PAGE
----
Why is it okay to lose portions of your brain? What do you lose along with it? Dr. Mittal answers: “I always like to say that every part of the brain is very important, but luckily some parts are less important than others. You know, epilepsy surgery is sometimes referred as functional neurosurgery, which means that we want to preserve and improve function rather than take away. Typically for our epilepsy patients their quality of life a lot of times dramatically increases after surgery. So in a sense, patients are better not having abnormal brain than to have that in place.”
As part of his pre-operative testing, David had a detailed MRI taken of his brain. It is, in effect, a roadmap for the surgical team as they examine the brain tissue.
Dr Mittal uses a probe connected to a computer to locate points on David’s head. The computer uses technology similar GPS, the global positioning system, to superimpose the probe’s location on David’s head with the MRI image of David’s brain. This allows the doctors to see exactly where they are relative to David’s brain at all times. “The tip of this probe points to exactly where we are on the brain…in terms of…here’s the Frontal Lobe, on the left side…here we’re getting closer to the eye…and behind the eye is the Temporal Lobe…and you can see where the bright spot is where the tumor is.”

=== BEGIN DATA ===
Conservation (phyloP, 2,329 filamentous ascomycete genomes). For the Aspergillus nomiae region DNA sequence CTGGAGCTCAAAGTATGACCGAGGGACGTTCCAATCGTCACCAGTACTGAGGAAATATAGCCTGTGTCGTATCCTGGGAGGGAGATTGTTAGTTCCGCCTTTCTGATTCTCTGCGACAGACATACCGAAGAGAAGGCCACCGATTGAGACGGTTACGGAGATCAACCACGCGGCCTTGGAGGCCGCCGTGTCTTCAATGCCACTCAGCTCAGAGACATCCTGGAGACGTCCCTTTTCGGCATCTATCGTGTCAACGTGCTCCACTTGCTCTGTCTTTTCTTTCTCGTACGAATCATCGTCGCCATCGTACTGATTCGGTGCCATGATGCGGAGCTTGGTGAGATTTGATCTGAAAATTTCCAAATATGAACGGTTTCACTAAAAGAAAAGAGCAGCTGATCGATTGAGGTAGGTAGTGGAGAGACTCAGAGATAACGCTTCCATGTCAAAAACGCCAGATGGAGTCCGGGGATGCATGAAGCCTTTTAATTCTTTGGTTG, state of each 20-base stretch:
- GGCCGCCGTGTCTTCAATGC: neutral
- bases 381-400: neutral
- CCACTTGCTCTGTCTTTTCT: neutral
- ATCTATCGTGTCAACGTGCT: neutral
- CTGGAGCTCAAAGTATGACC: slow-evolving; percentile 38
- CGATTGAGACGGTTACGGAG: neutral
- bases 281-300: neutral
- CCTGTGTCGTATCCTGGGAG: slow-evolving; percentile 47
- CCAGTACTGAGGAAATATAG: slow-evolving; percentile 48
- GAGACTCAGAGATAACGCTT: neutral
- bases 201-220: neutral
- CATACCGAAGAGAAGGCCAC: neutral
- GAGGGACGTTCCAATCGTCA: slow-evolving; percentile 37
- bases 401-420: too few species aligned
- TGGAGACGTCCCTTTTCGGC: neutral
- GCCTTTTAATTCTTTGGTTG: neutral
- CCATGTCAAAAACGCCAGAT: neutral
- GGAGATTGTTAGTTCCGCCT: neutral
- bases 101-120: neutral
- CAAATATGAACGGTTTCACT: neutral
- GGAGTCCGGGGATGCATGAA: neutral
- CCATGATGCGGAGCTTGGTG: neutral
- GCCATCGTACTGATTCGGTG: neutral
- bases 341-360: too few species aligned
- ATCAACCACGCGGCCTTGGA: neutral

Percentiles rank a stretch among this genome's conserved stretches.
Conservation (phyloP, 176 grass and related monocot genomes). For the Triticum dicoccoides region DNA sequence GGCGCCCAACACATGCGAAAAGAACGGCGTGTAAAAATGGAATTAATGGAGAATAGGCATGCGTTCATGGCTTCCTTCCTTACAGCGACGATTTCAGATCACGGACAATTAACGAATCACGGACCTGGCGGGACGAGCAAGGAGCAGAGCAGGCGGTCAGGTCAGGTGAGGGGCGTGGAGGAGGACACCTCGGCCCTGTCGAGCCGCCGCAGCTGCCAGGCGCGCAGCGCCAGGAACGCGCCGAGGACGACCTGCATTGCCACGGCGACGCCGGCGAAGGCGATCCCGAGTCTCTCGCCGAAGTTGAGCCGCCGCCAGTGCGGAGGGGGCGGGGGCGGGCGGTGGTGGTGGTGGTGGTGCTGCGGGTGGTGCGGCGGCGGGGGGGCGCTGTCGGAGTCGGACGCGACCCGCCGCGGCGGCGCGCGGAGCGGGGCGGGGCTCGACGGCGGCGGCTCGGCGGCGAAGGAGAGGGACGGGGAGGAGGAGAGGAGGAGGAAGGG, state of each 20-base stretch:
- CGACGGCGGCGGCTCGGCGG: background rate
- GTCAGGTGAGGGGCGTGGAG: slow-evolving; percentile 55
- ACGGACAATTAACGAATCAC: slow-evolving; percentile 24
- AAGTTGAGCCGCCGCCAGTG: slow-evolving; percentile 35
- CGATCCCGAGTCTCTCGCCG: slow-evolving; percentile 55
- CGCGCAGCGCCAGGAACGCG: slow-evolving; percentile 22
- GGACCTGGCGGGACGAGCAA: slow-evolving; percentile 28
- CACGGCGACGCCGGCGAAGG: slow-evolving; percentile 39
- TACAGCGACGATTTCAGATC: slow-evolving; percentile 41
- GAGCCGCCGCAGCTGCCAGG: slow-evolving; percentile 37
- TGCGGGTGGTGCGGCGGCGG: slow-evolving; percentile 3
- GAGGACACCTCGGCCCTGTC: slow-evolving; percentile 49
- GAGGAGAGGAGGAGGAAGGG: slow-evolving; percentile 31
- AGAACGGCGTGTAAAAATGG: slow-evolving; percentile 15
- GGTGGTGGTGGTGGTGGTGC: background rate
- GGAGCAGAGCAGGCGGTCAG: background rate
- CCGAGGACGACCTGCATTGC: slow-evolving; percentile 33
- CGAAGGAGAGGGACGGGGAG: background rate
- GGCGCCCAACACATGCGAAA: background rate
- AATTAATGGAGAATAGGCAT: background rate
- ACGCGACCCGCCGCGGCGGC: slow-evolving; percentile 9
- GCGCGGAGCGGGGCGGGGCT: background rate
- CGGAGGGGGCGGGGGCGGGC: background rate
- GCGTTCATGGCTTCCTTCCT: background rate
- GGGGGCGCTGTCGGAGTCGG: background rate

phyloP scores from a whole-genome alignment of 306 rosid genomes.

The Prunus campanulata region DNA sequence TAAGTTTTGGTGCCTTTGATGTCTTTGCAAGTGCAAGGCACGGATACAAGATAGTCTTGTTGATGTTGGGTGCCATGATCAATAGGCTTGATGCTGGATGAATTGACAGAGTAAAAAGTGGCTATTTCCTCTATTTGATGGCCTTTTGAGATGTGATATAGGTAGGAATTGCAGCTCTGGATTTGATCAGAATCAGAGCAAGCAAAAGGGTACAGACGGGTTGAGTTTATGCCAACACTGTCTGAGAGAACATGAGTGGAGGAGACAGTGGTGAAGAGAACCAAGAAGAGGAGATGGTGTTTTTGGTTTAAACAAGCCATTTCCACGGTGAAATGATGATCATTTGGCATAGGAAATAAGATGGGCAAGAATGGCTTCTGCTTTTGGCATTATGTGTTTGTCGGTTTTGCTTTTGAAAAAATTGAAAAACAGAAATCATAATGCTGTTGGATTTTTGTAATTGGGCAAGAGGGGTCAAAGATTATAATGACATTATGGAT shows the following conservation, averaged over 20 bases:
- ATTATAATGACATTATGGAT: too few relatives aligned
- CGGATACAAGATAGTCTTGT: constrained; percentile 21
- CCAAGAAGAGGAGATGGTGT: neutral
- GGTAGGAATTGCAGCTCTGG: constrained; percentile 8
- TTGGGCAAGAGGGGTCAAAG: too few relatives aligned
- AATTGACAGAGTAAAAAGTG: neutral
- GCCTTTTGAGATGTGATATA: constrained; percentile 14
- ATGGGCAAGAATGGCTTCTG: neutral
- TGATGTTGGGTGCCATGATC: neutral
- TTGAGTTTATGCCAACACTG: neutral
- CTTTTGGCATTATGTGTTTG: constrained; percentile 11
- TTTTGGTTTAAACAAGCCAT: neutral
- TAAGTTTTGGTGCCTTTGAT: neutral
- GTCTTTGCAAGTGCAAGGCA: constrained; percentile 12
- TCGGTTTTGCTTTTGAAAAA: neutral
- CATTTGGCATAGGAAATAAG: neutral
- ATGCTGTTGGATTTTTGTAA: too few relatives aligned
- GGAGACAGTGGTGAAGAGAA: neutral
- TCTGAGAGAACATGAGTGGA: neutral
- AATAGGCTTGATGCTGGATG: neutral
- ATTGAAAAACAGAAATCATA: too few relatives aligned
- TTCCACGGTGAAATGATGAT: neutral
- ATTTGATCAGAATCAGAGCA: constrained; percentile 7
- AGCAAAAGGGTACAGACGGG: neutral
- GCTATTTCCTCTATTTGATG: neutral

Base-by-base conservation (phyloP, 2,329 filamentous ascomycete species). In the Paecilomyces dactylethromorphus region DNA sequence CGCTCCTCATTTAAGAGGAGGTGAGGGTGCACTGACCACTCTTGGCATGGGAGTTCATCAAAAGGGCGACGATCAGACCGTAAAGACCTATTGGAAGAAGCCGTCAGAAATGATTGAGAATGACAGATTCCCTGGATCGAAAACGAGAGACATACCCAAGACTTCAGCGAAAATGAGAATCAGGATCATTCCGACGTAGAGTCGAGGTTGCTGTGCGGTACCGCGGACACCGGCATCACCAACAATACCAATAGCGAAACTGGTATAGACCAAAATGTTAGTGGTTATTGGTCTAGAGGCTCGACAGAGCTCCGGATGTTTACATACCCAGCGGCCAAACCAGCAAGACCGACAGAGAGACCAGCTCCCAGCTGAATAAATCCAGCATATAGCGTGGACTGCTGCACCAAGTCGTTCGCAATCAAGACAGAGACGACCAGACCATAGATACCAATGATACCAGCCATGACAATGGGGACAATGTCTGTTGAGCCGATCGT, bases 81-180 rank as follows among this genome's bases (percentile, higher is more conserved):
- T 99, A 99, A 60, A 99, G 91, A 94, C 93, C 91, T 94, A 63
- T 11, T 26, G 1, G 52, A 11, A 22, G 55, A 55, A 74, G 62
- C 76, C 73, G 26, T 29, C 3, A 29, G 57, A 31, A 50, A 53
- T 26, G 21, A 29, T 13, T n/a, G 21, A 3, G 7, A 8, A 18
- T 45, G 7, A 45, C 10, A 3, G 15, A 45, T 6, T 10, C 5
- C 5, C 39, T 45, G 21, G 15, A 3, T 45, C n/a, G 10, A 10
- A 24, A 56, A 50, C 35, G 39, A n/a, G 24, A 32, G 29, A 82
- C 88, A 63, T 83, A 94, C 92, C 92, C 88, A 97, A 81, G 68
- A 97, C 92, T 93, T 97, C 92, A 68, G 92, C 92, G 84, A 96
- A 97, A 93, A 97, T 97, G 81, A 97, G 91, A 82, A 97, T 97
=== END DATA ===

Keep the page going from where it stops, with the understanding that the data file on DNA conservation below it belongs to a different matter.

Dr. Mittal uses the probe to locate and mark the incision lines on David’s head, and then the surgery begins.
With David prepped, Dr. Mittal makes the incision and exposes the skull. As traumatic as this looks, when replaced the skin will reattach to the skull and heal normally. Having exposed the skull, Dr Mittal now cuts a window in it to access the brain. He uses the GPS system to ensure he’s made the hole large enough.
Underneath the skull is a delicate, thin membrane called the Dura. Carefully cutting trough it, he exposes the brain itself. Dr. Mittal visually inspects the brain and compares what he sees to the MRI image. “This is a very critical region, that we actually call the ‘central area’ because it’s physically in the center, with motor in front, sensory in the back.”
He then determines the appropriate electrodes, and places them on the surface of the brain.
At this point, Dr. Mittal has covered the frontal lobe, part of the parietal lobe, and the temporal lobe, even underneath the temporal lobe, with a grid of electrodes that will allow his team to know what is going on inside the brain. Finally he places two depth electrodes inside the tumor and in the hippocampus, the area suspected of causing the seizures.
With all the electrodes in place, the team tests them to ensure that they’re getting good information. Dr. Mittal can already see some activity. “Already we see some epileptic activity, or spiking as we call it, here. This area seems to be potentially an area where the seizures are either coming from or spreading to.”
Finally, Dr. Mittal closes David’s head. With the electrodes in place, the patient will spend another four days in continuous monitoring.
In our final segment, we will show you how Dr. Mittal puts the collected data to use to stop David’s seizures, and later, we will meet Mary Borchardt who has also undergone this procedure with Dr. Mittal. She will tell us how the surgery worked for her.
To connect with doctor, call 888-DMC-2500.